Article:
All of these issues provide much food for thought, and could lead to significant realignments in the industry over the next year. Decisions affecting the inflight connectivity market are almost certain to occur, because Panasonic can’t wait too long to provide clarity on its future positioning, and so we had better batten down the hatches for the coming winds of change.

09.08.17

Me first, no me…

Posted in Broadband, Regulatory, Spectrum at 9:42 am by timfarrar

Yesterday the FCC released the proposed text of its Report and Order on “Updating Rules for Non-Geostationary-Satellite Orbit Fixed-Satellite Service Constellations” which will be voted on at the Open Meeting on September 26. There are some minor wins for SpaceX and other systems that aren’t as advanced as OneWeb, notably in the relaxation of the 6 year construction deadline so that only 50% of the constellation needs to be completed by that date.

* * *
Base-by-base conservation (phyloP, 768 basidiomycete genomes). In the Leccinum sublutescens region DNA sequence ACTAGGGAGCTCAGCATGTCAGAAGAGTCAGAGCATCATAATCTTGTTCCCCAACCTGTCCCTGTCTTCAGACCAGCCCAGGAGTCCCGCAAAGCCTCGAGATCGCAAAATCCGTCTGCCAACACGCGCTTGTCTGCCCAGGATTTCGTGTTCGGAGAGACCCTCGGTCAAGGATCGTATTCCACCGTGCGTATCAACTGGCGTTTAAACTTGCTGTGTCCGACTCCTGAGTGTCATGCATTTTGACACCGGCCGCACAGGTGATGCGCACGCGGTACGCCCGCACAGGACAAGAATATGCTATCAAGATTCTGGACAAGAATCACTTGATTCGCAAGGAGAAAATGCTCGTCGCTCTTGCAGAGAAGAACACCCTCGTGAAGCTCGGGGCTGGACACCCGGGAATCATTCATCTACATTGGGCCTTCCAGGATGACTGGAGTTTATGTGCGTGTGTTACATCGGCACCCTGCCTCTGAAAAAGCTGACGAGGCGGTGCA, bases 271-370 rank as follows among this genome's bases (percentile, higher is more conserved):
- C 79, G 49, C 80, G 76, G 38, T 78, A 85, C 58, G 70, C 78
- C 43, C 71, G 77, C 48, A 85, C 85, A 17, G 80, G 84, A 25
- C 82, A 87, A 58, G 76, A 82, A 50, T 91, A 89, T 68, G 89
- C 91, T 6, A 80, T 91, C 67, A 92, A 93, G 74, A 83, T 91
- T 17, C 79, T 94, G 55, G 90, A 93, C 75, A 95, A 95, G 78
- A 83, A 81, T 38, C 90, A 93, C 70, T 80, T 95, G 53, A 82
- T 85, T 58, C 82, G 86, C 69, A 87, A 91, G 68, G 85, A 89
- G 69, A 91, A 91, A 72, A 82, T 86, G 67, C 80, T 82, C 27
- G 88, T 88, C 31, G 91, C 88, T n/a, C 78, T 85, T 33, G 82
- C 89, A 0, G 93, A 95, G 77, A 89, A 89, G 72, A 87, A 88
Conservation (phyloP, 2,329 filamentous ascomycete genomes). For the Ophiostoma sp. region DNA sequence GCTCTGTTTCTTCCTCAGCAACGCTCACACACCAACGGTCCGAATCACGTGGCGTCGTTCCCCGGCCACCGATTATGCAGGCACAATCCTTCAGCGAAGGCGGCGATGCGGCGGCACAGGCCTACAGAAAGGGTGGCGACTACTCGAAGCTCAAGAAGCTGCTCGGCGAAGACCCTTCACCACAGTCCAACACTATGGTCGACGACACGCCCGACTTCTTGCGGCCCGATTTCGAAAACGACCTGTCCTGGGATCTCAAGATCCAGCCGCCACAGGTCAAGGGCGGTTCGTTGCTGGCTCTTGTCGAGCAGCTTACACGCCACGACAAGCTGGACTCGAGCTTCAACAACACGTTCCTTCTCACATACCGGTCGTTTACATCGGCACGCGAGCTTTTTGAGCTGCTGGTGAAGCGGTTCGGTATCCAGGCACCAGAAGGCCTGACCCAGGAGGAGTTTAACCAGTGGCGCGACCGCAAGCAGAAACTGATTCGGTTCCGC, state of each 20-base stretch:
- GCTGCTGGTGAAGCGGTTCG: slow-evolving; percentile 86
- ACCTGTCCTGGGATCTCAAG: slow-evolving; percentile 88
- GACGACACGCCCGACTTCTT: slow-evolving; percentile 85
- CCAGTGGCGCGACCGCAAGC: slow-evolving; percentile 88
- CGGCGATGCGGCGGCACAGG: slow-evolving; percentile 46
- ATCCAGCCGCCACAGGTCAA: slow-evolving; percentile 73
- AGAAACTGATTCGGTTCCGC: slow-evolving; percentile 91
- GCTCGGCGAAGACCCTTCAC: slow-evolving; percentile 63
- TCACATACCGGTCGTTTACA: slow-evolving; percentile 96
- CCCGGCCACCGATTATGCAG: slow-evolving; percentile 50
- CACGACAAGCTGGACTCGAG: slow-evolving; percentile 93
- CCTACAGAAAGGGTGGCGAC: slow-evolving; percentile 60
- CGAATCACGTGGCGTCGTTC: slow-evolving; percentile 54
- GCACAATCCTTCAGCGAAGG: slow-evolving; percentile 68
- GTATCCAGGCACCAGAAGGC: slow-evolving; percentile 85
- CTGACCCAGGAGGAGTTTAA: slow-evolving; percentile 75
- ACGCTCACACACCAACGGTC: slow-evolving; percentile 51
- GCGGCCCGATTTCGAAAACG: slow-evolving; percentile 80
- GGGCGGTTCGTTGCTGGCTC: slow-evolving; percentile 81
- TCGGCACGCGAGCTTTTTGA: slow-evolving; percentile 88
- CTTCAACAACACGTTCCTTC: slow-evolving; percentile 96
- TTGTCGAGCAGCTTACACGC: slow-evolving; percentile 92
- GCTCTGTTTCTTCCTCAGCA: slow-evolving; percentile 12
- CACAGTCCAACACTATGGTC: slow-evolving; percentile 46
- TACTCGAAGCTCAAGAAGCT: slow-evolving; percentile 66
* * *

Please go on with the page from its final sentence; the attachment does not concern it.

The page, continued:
However, the key text on the geographic scope of the FCC’s in-line interference avoidance rule (that requires the spectrum to be shared equally between NGSO systems when their satellites are aligned with one another) marks a major defeat for SpaceX, because the FCC will allow the ITU’s “first-come, first-served” coordination procedures to take precedence for non-US systems operating outside the US.

53. Geographic Area. SpaceX and SES/O3b ask that we clarify the geographic scope of our NGSO FSS sharing method as it relates to non-U.S.-licensed satellite systems granted U.S. market access. While SpaceX argues that it should govern such operations worldwide, a grant of market access typically considers radiofrequency operations only within the United States. Sharing between systems of different administrations internationally is subject to coordination under Article 9 of the ITU Radio Regulations. We believe this international regime is the appropriate forum to consider NGSO FSS radiofrequency operations that fall outside the scope of a grant of U.S. market access. Because ITU coordination procedures do not apply between two U.S. systems, our coordination trigger of ΔT/T of 6 percent will govern such operations both within and outside the United States.